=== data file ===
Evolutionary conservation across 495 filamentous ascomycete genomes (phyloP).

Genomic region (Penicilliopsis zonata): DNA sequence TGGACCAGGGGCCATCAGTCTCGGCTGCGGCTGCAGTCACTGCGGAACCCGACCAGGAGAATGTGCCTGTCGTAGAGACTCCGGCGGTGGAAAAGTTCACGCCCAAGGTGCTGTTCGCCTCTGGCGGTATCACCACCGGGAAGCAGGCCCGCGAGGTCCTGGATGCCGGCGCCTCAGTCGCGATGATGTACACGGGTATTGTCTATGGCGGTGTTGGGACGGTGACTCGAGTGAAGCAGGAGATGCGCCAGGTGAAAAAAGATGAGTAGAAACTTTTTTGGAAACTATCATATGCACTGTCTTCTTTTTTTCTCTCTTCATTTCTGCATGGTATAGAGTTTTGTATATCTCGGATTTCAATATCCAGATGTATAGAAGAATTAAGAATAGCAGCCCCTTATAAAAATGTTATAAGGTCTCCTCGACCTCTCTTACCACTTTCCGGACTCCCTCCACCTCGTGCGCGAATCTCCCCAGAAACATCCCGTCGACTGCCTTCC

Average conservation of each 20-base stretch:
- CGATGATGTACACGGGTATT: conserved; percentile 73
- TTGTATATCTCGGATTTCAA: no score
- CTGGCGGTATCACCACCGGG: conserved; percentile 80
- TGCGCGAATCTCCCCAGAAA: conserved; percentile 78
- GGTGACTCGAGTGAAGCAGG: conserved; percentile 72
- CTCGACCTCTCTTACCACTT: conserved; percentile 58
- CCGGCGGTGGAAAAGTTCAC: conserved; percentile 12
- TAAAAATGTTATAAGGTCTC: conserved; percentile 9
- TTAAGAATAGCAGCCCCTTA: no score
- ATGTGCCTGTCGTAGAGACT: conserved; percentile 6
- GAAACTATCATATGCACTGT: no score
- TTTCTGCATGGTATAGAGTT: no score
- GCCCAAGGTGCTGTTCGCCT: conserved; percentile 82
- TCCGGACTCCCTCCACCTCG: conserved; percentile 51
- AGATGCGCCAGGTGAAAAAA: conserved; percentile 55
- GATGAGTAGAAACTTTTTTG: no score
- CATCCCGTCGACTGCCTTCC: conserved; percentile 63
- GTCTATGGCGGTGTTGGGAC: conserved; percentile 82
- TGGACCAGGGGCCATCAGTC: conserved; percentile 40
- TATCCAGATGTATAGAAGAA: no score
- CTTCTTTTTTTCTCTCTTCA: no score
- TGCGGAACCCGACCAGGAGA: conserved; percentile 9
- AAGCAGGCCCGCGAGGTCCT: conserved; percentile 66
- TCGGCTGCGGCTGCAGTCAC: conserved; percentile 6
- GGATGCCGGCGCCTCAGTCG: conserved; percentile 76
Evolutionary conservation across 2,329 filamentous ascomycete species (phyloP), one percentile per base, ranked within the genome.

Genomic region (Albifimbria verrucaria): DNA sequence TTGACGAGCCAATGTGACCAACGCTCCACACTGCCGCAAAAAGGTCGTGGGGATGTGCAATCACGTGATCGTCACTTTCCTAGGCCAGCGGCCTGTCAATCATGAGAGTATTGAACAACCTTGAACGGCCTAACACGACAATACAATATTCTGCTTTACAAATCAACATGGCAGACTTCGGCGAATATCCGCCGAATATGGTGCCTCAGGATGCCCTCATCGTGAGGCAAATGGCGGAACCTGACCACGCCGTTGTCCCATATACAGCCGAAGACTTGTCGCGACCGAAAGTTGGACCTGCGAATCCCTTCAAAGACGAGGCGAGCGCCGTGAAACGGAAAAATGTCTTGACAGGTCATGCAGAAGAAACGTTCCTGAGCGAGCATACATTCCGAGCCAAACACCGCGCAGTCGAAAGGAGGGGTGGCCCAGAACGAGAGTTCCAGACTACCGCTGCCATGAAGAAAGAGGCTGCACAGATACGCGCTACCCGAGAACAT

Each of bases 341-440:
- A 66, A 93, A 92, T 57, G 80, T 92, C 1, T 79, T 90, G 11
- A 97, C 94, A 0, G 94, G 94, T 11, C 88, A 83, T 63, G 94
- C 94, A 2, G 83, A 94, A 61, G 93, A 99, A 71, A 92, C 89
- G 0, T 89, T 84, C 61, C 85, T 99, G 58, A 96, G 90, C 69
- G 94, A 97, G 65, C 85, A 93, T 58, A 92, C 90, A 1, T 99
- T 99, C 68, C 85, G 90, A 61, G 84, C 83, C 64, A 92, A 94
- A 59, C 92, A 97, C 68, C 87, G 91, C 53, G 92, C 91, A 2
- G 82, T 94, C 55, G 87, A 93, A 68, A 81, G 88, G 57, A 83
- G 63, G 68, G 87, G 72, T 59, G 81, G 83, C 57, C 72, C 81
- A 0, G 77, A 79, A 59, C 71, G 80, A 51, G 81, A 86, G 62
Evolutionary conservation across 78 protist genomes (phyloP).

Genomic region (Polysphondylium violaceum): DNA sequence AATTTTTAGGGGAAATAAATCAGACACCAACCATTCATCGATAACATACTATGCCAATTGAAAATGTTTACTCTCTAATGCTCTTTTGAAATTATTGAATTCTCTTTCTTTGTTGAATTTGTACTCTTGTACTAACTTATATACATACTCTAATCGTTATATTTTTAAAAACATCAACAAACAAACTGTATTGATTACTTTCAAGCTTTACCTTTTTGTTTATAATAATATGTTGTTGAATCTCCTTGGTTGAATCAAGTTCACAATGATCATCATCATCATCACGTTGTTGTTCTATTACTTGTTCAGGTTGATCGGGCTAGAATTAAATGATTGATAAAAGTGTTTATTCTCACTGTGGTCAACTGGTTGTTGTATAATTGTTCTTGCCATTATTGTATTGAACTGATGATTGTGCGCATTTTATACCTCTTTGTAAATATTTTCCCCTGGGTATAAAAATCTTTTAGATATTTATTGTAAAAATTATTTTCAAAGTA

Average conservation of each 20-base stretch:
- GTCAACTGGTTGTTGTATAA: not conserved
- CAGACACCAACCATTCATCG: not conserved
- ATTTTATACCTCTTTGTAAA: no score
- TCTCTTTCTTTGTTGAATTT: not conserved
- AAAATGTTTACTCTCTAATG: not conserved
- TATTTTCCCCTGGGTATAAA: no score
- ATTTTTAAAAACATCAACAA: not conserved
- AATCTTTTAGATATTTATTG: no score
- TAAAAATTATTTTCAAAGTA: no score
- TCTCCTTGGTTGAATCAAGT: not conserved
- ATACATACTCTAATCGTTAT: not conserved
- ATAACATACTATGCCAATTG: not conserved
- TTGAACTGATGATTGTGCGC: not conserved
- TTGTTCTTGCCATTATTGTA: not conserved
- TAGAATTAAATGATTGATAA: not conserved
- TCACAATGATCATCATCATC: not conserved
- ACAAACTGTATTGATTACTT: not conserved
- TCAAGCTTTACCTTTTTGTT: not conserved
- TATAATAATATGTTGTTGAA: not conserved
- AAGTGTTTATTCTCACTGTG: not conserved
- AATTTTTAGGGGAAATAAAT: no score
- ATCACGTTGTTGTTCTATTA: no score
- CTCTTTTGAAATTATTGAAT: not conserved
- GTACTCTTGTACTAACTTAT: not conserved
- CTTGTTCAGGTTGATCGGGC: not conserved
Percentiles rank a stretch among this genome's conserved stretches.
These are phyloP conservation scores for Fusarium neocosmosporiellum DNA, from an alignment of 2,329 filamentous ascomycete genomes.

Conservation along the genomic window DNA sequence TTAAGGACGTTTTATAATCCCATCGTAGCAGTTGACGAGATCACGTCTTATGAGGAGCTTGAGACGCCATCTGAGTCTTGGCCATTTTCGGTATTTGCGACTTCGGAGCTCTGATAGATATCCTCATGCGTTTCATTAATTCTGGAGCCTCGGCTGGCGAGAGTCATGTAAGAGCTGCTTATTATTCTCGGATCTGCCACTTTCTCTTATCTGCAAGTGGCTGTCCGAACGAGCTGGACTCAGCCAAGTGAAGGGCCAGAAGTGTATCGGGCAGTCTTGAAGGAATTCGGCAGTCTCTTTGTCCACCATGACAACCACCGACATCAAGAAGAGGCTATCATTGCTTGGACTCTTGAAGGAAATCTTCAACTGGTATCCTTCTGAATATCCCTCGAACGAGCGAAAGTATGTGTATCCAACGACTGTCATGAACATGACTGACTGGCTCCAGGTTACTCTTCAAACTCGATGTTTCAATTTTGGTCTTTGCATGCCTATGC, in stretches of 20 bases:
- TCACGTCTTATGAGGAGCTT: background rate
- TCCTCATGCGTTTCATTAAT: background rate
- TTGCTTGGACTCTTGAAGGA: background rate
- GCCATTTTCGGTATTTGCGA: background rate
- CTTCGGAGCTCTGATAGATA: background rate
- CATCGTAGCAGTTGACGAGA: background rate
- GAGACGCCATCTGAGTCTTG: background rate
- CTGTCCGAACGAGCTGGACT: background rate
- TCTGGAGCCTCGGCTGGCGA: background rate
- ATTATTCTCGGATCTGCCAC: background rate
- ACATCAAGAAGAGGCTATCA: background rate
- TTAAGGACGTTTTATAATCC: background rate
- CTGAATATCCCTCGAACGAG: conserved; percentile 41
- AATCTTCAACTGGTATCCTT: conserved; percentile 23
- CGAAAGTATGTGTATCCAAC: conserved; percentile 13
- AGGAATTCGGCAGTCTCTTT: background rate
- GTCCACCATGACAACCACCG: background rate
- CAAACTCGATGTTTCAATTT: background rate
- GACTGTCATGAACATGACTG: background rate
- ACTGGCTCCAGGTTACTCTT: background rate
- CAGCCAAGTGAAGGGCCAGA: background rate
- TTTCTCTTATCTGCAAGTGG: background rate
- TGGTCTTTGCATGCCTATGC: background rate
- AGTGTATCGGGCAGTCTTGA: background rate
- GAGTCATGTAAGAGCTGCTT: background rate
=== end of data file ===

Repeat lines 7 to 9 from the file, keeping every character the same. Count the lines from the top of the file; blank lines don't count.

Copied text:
- TGCGCGAATCTCCCCAGAAA: conserved; percentile 78
- GGTGACTCGAGTGAAGCAGG: conserved; percentile 72
- CTCGACCTCTCTTACCACTT: conserved; percentile 58